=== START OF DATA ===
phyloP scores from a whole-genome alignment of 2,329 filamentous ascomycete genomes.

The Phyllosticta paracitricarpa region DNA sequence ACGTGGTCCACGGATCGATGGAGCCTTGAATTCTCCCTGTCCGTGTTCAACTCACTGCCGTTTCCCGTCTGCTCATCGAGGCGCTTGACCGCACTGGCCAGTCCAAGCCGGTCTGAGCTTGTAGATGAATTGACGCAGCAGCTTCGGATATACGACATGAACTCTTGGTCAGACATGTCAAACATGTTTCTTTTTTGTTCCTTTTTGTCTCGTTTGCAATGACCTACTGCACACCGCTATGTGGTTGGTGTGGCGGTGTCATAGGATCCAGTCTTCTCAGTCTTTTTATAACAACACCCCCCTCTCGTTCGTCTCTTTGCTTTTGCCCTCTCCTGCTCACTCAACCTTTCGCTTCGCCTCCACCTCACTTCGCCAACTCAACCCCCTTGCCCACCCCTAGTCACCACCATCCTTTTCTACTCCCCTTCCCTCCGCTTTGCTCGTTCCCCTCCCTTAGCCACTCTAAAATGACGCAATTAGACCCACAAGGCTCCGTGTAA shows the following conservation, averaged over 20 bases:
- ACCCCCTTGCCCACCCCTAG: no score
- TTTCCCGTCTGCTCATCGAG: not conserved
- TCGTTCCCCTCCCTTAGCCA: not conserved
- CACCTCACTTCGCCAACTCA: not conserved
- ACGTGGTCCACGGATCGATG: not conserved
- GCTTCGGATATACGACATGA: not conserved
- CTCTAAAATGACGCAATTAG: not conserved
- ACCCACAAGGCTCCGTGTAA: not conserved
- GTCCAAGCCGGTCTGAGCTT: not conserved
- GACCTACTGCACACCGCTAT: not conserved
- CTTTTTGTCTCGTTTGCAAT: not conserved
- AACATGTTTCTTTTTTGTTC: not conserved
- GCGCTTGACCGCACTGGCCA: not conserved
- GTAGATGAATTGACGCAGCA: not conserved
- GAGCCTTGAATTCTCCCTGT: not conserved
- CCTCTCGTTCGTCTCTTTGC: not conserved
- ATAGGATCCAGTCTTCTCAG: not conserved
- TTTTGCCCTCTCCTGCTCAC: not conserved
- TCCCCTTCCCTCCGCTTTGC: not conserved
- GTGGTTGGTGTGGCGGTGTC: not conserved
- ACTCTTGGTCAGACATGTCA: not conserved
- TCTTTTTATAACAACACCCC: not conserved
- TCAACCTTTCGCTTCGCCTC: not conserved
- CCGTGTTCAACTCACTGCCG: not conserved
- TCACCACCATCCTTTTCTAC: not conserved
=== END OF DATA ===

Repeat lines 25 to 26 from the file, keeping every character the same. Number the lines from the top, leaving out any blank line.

- TCAACCTTTCGCTTCGCCTC: not conserved
- CCGTGTTCAACTCACTGCCG: not conserved